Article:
In this Chinese Daikon Soup Recipe, you’ll learn:
Chinese soups can be heavy, filling and fiery, such as Chinese Hot & Sour Soup, or light, clean and cleansing, like this Chinese Daikon Soup. These kinds of everyday soups are simple to make, require just a handful of ingredients (in this case, four ingredients – actually, three, if you don’t want to use cilantro) and so good for you.
There are 2 essential ingredients to this soup: daikon and pork. An optional ingredient is dried scallops (we’ll talk more about that later) and garnish with fresh cilantro. At times, I like to also add carrots to the soup.
Have you ever made meat or bone broth and seen white or grayish foam forming on top of the water? What is it? Well, it’s a combination of surface protein, dirt, minuscule bone fragments, fats, etc. All that stuff can make your broth cloudy and gritty.
For the best broth made from meat and/or bones, the raw meat must first be parboiled for a few minutes in order to remove all that “gunk.” I do this by bringing a large pot of water to a boil, then adding the bones/meat to the water and return to a hard, rolling boil for about 5-7 minutes. The rollicking, harsh boiling water will give the meat a good wash and scrub, releasing particles, solidifying protein, loosening and bits that don’t belong in my clear broth. Then, I’ll drain the dirty water, give the meat or bones a rinse and start the broth afresh with clean water in the pot.
While all this does take an extra 15 minutes of your time, it’s absolutely worth the effort.
There’s a shortcut to this, especially if you’re only using chunks of meat to make the broth. We buy pork roasts when they are on sale, then cut them up into smaller-than-fist sized chunks to freeze and make soups.
Why meat vs. bone/meat? It’s just a preference. Lean meats make lean broths. If you’re watching your cholesterol and fat intake, use lean pork (or skinless chicken breast meat.)
This shortcut shaves the parboiling time down from 15 minutes to just 3 minutes.
Place the pork in a shallow bowl.
Pour just half of the boiling hot water on top of the pork.
Give each piece of pork a jiggle in the boiling water. Turn the pork over.
Drain and discard the cloudy water.
Pour the remaining half of the boiling water on pork again.
Give each piece a jiggle and wiggle and discard the cloudy, dirty water again.
Final step: rinse the pork with cool water from the faucet. Now it’s clean, and ready for broth making.
Daikon is white radish that’s mild and sweet in flavor when cooked, and delicate yet with a spicy kick when grated and eaten raw. In Asia, the daikon is used in so many ways: pickled, fried, simmered, stewed, grated, mashed and shredded. In Chinese cuisine, it’s most popular use is in soups, braised for hours with beef, or shredded to use in steamed and pan-fried daikon cake.
You’ve probably eaten it raw at Japanese sushi restaurants (they serve it in a finely shredded mount along with sashimi), or julienned and pickled with carrots at a Vietnamese restaurant.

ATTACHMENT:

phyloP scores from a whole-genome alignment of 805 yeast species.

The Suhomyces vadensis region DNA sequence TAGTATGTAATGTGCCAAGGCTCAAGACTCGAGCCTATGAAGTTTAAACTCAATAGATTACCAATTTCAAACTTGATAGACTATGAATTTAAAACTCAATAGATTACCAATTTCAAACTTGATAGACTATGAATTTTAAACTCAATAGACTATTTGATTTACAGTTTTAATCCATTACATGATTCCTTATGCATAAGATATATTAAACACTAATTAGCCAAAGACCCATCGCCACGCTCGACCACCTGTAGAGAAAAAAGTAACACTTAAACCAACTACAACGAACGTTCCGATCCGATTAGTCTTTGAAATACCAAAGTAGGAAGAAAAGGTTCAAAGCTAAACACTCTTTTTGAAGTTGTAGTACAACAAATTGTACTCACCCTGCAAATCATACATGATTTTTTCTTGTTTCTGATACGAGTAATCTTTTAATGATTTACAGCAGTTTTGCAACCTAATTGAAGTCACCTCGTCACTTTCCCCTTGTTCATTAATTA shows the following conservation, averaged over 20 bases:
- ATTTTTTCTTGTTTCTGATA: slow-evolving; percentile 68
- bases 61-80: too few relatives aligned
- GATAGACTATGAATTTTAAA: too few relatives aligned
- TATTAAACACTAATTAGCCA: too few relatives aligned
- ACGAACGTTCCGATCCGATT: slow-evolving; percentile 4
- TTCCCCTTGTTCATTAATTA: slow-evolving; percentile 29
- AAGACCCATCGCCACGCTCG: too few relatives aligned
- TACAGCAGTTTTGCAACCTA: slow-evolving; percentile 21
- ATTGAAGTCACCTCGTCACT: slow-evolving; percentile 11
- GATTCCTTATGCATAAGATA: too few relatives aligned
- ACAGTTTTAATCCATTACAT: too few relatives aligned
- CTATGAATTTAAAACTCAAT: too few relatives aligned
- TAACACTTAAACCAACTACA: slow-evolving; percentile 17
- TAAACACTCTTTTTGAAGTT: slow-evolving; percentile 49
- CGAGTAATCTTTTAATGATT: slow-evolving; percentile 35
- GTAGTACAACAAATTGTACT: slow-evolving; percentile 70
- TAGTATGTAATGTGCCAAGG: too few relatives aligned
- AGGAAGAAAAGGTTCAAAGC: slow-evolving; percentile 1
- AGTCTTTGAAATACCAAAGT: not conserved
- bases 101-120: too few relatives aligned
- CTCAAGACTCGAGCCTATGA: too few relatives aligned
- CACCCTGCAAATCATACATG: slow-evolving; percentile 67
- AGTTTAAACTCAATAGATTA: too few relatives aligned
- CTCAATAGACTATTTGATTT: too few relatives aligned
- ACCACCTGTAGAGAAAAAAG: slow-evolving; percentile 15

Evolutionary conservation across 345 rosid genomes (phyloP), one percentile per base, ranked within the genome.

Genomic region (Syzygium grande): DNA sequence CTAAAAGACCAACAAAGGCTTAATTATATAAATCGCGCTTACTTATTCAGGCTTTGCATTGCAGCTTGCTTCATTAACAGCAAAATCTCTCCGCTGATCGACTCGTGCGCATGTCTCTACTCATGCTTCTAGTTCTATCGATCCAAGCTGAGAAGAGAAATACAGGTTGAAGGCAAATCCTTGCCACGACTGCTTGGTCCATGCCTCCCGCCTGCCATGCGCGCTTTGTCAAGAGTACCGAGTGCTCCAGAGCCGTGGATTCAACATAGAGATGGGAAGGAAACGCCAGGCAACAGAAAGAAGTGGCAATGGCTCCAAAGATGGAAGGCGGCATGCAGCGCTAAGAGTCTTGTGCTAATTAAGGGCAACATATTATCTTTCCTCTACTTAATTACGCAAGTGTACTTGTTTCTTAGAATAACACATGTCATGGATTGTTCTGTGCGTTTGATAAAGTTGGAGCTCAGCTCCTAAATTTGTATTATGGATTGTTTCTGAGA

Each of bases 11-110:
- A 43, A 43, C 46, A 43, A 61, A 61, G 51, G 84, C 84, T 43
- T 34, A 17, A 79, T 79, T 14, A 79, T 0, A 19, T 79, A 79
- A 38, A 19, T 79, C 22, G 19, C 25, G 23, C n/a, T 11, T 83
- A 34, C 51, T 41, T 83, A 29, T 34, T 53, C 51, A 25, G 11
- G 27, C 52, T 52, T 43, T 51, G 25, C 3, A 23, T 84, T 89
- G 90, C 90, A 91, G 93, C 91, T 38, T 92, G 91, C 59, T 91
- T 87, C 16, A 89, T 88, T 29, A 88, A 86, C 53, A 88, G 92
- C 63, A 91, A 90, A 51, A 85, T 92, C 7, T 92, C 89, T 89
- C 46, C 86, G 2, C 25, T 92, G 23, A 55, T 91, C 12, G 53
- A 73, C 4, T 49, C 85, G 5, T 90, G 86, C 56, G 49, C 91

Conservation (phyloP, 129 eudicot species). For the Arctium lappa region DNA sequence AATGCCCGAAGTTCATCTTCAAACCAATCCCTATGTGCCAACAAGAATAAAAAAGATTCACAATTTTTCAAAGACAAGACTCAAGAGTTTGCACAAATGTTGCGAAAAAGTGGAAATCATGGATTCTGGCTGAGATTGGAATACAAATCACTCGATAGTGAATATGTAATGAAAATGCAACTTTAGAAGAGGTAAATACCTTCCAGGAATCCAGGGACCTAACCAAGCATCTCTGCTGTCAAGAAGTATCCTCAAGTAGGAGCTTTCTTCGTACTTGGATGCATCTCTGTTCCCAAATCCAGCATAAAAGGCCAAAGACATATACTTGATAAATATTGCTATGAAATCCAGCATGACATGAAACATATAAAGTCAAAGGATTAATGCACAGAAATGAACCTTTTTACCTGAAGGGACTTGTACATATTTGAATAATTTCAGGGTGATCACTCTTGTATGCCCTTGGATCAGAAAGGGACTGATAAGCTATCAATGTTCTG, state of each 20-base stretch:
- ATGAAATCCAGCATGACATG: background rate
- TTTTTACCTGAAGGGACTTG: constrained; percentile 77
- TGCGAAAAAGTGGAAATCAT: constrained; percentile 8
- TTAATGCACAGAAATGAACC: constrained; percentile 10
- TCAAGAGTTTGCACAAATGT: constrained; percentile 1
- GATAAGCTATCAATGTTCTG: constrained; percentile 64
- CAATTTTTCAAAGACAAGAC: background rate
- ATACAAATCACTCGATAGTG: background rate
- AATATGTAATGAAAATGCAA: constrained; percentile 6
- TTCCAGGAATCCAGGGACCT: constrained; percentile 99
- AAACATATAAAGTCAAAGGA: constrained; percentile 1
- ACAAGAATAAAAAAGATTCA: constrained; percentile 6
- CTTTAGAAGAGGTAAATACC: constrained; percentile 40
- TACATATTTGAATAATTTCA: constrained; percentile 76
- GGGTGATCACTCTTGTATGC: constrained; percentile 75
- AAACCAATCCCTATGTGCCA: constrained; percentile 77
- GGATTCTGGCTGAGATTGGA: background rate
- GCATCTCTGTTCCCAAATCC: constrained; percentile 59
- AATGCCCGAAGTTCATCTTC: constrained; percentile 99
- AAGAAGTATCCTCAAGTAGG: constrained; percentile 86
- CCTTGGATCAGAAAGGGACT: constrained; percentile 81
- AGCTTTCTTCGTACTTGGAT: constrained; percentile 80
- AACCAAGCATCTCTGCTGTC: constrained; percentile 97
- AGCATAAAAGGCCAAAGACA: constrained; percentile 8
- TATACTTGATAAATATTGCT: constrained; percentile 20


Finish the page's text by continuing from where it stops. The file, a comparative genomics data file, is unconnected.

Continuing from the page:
They last quite a long time in the refrigerator. To store, I cut off as much green leaves as possible, wrap each daikon tightly in plastic wrap and store in crisper. They’ll last for at least one week.
To use, peel with vegetable peeler first, trim and discard the tip and end. To prepare for this Chinese Daikon Soup recipe, you’ll cut the daikon into chunks.
Our Daikon soup is made with pork broth and flavored with dried scallops if you have them. Dried scallops are expensive a little harder to find outside of Asian supermarkets, so it’s an optional ingredient. The dried scallops give the soup a big flavor boost of umami, but here are ingredient substitutions to add umami (deep, meaty, savory flavor):
Or – just leave it out! We’ve made this soup plenty of times without the expensive dried scallops or other flavor boosters.
If you are using dried scallops for soup, you can just rinse the scallops (gets rid of any dust) and plop them into your pot for soup. If you are using the scallops in a stir fry, you must soak the dried scallops in hot water for about 15-30 minutes before using (depends on how big the scallops are.) You can then shred the scallops with your fingers.
This Chinese Daikon Soup can be made in a pressure cooker, slow cooker or on the stove.
Add all ingredients, fill with water and set to cook 20 minutes under pressure.
We’re testing out the Ming Tsai Pressure Cooker that HSN sells – it’s such a popular item that it’s been sold out since the day it appeared on-air with Ming Tsai! I’ll write a separate review of the pressure cooker another time.
After cooking under pressure, you can wait for the pressure to release naturally, or you can manually release it. I like using a thick terry kitchen towel and tongs.
After the soup is done, you can discard the pork meat, season with salt and serve with minced fresh cilantro if desired.
Add all ingredients to slow cooker. Set to cook low for 8 hours (or more)
Add all ingredients to large pot. Bring to boil, then reduce heat to low, cover with lid, leaving a little gap for steam to escape and simmer for 1 hour (good) or 2 hours (better) or 3 hours (best flavor.)
Prep Time:10 minutes
Cook Time:2 hours
Par boil the pork as shown in photos, then rinse well to clean. In a large pot, add in the pork, daikon and scallops (if using), fill with 8-10 cups of water (depending on capacity of pot.)
Pressure Cooker: Cook under pressure for 20 minutes
Slow Cooker: Low 8 hours
Stovetop: Bring to boil, then reduce heat to low, cover with lid, leaving a little gap for steam to escape and simmer for 2 hours (or more)
Season with salt - start with 1 teaspoon, stir and taste. Garnish with cilantro, if desired.